Student impacts:

Graduating under the highest graduation plan is something Dennis is very proud of, especially given that he was the first in his family to do so. “I went through tough times, and I have had my share of difficult situations and problems,” says Dennis, who is now optimistic about his future in college. He received a $2,000 college scholarship and was selected as a 2011 Student of the Year by UT’s Migrant Student Graduation Enhancement Program. Dennis even contemplates attending law school after college to become a corporate lawyer. “I used to withdraw in April from our school and had to attend a new school where we migrated to, and it made me feel bad and out of place. I could see myself falling behind in my schoolwork,” Dennis reflects. “I thank The University of Texas at Austin Graduation Enhancement Program and my summer teacher in the Montana Migrant Education Program for this life-changing opportunity. That is why we need migrant summer programs for migrant students who want a better future for themselves and who wish to strive for excellence.”

DISCLAIMER: This announcement contains information from a non-government organization that may be useful to you. Inclusion of this information does not constitute an endorsement by the U.S. Department of Education of any product or services offered or views expressed. The event may also give information that contains hyperlinks and URLs created and maintained by outside organizations and provided for the audience's convenience. The Department is not responsible for the accuracy of this information.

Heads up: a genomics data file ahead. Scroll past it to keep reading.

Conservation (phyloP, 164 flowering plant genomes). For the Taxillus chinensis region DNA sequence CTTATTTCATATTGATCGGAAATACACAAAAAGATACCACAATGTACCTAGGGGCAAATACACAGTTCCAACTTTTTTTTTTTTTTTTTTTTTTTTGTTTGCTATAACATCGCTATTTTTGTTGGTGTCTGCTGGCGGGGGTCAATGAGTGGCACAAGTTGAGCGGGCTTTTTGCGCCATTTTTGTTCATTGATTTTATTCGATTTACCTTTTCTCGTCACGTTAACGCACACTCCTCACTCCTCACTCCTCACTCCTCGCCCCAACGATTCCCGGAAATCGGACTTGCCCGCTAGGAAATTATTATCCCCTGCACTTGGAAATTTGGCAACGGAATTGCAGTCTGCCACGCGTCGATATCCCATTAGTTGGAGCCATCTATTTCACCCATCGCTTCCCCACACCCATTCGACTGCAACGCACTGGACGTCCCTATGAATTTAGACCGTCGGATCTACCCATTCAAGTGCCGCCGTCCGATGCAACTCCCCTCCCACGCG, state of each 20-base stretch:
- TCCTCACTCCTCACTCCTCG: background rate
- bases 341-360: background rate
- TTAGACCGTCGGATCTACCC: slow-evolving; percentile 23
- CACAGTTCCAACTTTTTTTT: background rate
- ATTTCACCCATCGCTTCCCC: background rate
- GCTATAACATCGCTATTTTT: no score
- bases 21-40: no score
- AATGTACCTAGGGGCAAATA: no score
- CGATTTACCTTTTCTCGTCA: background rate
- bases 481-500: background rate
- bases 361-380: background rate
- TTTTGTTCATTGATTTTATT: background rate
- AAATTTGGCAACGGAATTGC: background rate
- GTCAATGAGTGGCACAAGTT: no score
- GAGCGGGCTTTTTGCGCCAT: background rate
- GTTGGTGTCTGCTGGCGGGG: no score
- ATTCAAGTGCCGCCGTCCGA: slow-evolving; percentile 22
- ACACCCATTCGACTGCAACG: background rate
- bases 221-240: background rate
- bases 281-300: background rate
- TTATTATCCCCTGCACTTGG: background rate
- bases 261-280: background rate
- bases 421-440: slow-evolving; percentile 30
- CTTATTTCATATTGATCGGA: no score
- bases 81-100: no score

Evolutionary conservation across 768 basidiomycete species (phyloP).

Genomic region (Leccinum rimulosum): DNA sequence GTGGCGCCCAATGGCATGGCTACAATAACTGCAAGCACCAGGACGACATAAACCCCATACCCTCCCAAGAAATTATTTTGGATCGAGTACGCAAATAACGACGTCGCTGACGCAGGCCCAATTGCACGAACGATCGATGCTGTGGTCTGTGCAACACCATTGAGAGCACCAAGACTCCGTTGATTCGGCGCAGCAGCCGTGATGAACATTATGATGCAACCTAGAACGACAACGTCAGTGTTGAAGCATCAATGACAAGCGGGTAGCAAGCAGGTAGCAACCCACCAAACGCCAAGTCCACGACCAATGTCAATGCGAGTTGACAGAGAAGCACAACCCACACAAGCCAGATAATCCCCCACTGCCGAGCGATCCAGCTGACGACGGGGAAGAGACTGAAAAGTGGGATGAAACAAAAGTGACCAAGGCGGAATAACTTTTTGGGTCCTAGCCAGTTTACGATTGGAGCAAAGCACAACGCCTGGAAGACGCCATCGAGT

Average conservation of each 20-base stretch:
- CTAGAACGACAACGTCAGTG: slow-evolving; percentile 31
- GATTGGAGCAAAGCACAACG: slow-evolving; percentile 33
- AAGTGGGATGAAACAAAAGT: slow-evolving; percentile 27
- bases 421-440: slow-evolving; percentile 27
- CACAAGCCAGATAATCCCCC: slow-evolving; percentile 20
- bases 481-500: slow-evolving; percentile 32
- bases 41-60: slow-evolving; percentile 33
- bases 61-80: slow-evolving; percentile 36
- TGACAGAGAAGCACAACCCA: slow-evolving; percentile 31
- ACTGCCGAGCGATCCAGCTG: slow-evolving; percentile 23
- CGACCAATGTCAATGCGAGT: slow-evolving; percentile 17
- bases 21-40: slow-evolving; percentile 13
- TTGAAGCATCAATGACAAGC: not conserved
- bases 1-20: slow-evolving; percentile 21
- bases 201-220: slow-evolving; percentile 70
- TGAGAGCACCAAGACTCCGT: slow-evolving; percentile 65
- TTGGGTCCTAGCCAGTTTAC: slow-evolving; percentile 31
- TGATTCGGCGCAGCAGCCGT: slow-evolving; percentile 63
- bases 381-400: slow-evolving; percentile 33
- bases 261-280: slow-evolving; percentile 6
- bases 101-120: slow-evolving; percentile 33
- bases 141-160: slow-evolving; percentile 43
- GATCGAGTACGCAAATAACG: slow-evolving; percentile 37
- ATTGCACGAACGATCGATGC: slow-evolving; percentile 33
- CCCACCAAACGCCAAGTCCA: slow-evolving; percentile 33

Lessons Learned

your kids are my kids

The three migrant programs in this story have worked collectively over many years to streamline information and resource sharing in order to support migrant student needs as efficiently as possible.

go the distance

The activities focused on hands-on learning and field trips.

give the partnership time to develop

Not only do the MEP and school staff go the extra mile to help students earn the credits they need to graduate, the distance learning opportunities connect students to highly qualified staff in many areas of instruction. The online format provides students with interactive exercises, electronic simulations, unlimited practice, virtual manipulatives, and concrete models.

Sample Lesson activities

See a sample layout of the physics course completed by Dennis through the UT Migrant Student Graduation Enhancement Program.

Contact Information

Ms. Angela Branz-Spall
Director, Title I Migrant Program
Office of Public Instruction
1300 11th Avenue
P.O. Box 202501, State Capitol
Helena, MT 59620-2501
Phone: (406) 444-2423
Ms. Luz Hinojosa
Program Coordinator
Migrant Student Graduation Enhancement Program
K-16 Education Center, Continuing & Innovative Education
The University of Texas at Austin
Austin, TX 78713-7700
Phone: (512) 471-0581